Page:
Break It Up: Secession, Division, and the Secret History of America's Imperfect Unionby Richard KreitnerLittle, Brown, 2020viii + 486 pages The extreme polarization in American politics today has led many people to ask: Is the United States too large? Don’t people who find the centralizing policies of the Leviathan state oppressive have the right to ...
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Break It Up: Secession, Division, and the Secret History of America's Imperfect Union
by Richard Kreitner
Little, Brown, 2020
viii + 486 pages
The extreme polarization in American politics today has led many people to ask: Is the United States too large? Don’t people who find the centralizing policies of the Leviathan state oppressive have the right to leave and govern themselves? Ron Paul thinks so. As Richard Kreitner notes, “Ron Paul called secession ‘a deeply American principle.’ For a country founded in the act of secession, Paul argued, there was ‘nothing treasonous or unpatriotic about wanting a federal government that is more responsive to the people it represents....If a people cannot secede from an oppressive government, they cannot be considered free.’”
Dr. Paul has many precursors for his view. As Kreitner observes, in 1863, the individualist anarchist Josiah Warren argued that “individuals were inherently sovereign; no government could legitimately wield power over them. ‘A state or a nation is a multitude of indestructible individualities, and cannot, by any possibility, be converted into anything else!’ Warren declared. He called for ‘a “Union” not only on paper, but rooted in the heart.’ As for the [Civil] war, Warren opposed slavery as the most extreme possible violation of individual sovereignty, but he could find no justification for forcing the South back into the Union. As he wrote, ‘There can be no secession from the freedom to secede!’”
You may wonder whether this position, held not only by Paul and Warren but by Ludwig von Mises and Murray Rothbard as well, is extreme within the context of American history. It is the great merit of Richard Kreitner’s excellent book to show that it isn’t. Kreitner, a writer for The Nation who has devoted five years of research to Break It Up, shows the remarkable extent to which disunity is the dominant theme in American history. He is by no means a supporter of the free market, and his own policy proposals, such as a call for action against “the coming climate chaos,” are best ignored. Nevertheless, his work is of great value to us. It covers American history from colonial times to the present, but I’ll concentrate on only a few items of particular interest.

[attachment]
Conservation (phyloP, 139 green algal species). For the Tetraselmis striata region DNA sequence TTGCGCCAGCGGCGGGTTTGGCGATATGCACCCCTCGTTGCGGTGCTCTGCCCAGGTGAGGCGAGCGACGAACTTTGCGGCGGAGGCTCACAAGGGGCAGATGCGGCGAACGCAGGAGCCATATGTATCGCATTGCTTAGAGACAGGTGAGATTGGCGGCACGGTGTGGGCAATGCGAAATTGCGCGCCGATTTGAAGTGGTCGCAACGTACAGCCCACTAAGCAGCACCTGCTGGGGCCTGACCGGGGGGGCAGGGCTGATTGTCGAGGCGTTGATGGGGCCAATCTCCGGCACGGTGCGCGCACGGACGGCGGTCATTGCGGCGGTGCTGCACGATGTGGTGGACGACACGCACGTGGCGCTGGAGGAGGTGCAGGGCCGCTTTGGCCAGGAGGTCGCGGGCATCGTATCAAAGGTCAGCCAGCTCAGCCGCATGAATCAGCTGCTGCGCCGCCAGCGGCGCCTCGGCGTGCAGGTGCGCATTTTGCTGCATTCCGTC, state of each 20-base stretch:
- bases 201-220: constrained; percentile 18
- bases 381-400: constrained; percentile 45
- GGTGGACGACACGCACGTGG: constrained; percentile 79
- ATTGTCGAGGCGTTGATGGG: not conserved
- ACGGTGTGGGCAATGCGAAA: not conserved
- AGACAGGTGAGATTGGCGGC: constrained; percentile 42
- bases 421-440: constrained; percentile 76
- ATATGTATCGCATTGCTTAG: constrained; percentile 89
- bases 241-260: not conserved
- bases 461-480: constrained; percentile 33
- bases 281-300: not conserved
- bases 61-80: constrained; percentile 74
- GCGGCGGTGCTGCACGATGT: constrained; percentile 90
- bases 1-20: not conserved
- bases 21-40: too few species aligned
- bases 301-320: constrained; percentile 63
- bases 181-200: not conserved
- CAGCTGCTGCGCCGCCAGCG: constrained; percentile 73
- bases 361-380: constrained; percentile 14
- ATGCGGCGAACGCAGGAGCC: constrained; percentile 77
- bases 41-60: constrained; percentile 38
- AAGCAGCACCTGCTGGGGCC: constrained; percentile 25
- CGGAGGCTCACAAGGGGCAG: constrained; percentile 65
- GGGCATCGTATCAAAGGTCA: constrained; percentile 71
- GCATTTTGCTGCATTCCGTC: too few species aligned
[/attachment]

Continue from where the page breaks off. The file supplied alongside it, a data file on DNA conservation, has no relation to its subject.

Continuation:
Like Murray Rothbard, Kreitner notes that ratification of the Constitution was a veritable coup d’état against the American people. “Celebrated as the most profound debate in American history...the ratification struggle was hardly a fair fight. Throughout the contest, those who favored the Constitution resorted to deceit, censorship, and force. They suppressed critical pamphlets and accelerated votes to keep their predominantly rural opponents from scrutinizing the text....Ratification, though it occurred nearly two and a half centuries ago, remains the one time the Constitution was ever put to a vote. Even then, it barely squeaked to passage, and it did so thanks only to a scorched-earth campaign of violence, trickery, and threats.”
Despite these underhanded efforts, supporters of the new order gained only a limited result: “Though the Constitution itself was silent on secession, contemporaries clearly believed ratification could be withdrawn the same way it had been tendered: by popularly elected delegates voting at a statewide convention. No state would have joined the Union had its citizens not believed that such a right was necessarily implied.”
Indeed, the Constitution is best viewed as a “peace pact.” “I [Kreitner] have been influenced by ‘the unionist paradigm,’ which holds union to have been the central problem...of the American founding. Its urtext is David C. Henrickson’s Peace Pact: The Lost World of the American Founding...[it] suggests the Constitution is best considered a treaty among quasi-independent nations that prevented them from falling into a ghastly and brutal civil war. I only doubt, given that the war did come, how successful that diplomatic breakthrough really was.”